I first met Ben Hutchings almost a decade ago at a convention in Wellington where the artist's alley consisted of Ben, his esteemed colleague David Blumenstein and myself with a couple friends. It wasn't a great experience for us, it turned out all the hep comic cats in Wellington were attending a New Zealand comics weekend at a pub up the road. I always like talking to Ben, we share a bunch of similar experiences with comics in our formative years and I very much admire his passion for making comics.
MATT EMERY: What were the first comics you read? What were the comics that inspired you to make your own?
BEN HUTCHINGS: The first comics I read were all the old Whitman and Gold Key ones, who did lots of Disney and Richie Rich, Scooby Doo, all that stuff.
All the comics that used to have the ads for the X-Ray specs, and slim jims, and those bloody genuine flint arrowheads. Oh and ads for selling GRIT magazine. The ads were the most interesting things in them I think. They made you greedy with all the illustrations of great things you could buy. All kinds of weird food, practical jokes and toys. America seemed to have all the coolest stuff. The comic content of all of these was amazingly mediocre. They never made me smile or laugh. I still don't know why people fondly remember Scooby Doo, or any of that Hanna Barbera shite. They were soulless!
I was inspired to make my own comics when I discovered British humour comics. They had a lot more spirit and heart, and even though they were formulaic, I get the feeling they were done by people who cared about what they were doing. They were also strange because they used a lot of British colloquialisms and cultural details like bangers and mash!
Of course I was raised from birth with Tintin comics, but for some reason you never think of them as comics do ya. But needless to say I adored them, and still do.
EMERY: Where did you grow up? Were comics easily available to you? Where did you typically get them from?
HUTCHINGS: I was born in Moruya, NSW but grew up in Canberra. Every Saturday I'd ride my bike to the local newsagents. Aside from MAD or the Phantom, the selection of comics in newsagents was always erratic, so it was a bit exciting to see what would be there. If I ventured further out on my bike I might find a whole different bunch of titles in some more distant one! An odd Superman, or some weird Aussie comic, or maybe they'd have three different Archie titles instead of just one. It was always exciting to stumble across a newsagent I'd never been to before, and explore the comic section.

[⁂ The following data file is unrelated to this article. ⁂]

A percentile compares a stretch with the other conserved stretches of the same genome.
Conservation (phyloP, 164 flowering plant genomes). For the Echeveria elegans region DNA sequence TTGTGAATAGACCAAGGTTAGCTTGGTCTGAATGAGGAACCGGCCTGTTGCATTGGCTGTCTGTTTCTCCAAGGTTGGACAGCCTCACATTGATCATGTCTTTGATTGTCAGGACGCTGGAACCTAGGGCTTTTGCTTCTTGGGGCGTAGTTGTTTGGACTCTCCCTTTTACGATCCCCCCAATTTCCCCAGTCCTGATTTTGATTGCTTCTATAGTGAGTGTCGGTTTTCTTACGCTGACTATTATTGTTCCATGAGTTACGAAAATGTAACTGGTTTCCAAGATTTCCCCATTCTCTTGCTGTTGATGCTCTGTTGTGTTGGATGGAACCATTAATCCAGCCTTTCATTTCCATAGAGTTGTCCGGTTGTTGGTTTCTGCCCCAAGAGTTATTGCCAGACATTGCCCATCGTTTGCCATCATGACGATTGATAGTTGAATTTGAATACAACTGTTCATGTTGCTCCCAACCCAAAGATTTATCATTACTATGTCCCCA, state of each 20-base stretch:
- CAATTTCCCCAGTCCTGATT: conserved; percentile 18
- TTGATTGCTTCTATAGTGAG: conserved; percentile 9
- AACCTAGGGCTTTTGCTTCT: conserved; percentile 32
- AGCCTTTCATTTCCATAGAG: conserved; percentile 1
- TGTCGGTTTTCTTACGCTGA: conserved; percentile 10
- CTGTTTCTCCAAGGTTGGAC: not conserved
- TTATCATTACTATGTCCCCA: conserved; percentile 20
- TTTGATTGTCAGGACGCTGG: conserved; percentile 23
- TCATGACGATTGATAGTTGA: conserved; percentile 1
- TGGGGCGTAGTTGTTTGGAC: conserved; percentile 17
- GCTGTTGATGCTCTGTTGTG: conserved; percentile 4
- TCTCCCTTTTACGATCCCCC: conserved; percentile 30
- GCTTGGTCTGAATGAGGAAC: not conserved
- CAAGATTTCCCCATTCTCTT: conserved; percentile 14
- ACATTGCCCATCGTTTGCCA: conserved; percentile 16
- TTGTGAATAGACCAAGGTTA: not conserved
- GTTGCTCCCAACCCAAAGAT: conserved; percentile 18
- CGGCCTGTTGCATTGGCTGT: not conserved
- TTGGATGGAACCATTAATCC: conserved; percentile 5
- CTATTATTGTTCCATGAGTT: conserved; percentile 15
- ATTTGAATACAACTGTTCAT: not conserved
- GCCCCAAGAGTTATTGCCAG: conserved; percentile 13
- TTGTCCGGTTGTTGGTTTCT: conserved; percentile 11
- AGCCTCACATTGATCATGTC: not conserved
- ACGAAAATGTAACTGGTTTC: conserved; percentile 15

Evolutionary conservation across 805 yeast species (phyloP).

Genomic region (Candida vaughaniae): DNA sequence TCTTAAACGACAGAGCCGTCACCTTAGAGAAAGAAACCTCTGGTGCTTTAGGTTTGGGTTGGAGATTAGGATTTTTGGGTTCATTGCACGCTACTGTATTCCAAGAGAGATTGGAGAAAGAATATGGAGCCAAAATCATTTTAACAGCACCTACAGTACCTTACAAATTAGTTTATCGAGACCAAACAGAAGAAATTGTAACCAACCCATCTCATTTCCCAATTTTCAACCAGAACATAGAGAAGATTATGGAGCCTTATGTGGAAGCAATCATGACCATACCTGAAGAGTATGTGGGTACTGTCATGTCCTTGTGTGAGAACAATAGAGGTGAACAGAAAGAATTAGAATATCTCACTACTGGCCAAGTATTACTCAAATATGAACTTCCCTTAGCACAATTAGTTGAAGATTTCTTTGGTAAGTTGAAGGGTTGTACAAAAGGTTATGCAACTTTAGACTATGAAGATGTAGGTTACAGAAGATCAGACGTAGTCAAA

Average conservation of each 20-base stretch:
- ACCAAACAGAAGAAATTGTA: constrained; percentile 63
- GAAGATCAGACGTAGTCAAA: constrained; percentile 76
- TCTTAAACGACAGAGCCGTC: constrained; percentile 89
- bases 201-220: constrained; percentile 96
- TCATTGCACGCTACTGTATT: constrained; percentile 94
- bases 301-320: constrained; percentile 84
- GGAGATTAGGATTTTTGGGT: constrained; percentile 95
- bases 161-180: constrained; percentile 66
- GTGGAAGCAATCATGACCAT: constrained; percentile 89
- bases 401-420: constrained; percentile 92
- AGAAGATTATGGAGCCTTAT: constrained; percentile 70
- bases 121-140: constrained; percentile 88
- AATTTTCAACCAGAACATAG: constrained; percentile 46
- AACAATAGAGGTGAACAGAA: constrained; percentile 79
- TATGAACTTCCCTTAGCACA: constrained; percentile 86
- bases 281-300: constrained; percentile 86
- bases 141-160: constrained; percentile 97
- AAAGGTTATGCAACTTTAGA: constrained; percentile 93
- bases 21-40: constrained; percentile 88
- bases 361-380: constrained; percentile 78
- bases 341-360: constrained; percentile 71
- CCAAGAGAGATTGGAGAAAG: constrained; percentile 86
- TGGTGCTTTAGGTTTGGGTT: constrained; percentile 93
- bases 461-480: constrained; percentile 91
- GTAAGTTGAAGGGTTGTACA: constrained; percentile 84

Second hand shops were, and still can be incredible places to discover hidden piles of old, obscure titles. These days they seem to have more comics than before, too. It's fun to scour the foreign sections for cheap manga, Chinese Tintins, Italian Mickey Mouses, or some risque European hard cover comics.
Once I discovered Impact Records in the city, saving up for trips there after school with my mate became my favourite ritual. We'd blow $40 on everything and anything, and as it grew dark outside we'd sit on the floor of the bus on the way home, amongst the legs of public servants, comparing our hauls for the day.
EMERY: Who were the first comic creators that you recognised by name or style?
HUTCHINGS: I reckon I got pretty good at recognising some of the artists who worked on Batman and Justice League in the 90s. I loved Adam Hughes, coz he was really good at clean, appealing faces. They didn't look like the typical rushed sort of thing, and the stories were pretty funny. I could also pick Brian Bolland pretty quickly.
EMERY: When did you first draw your own comics?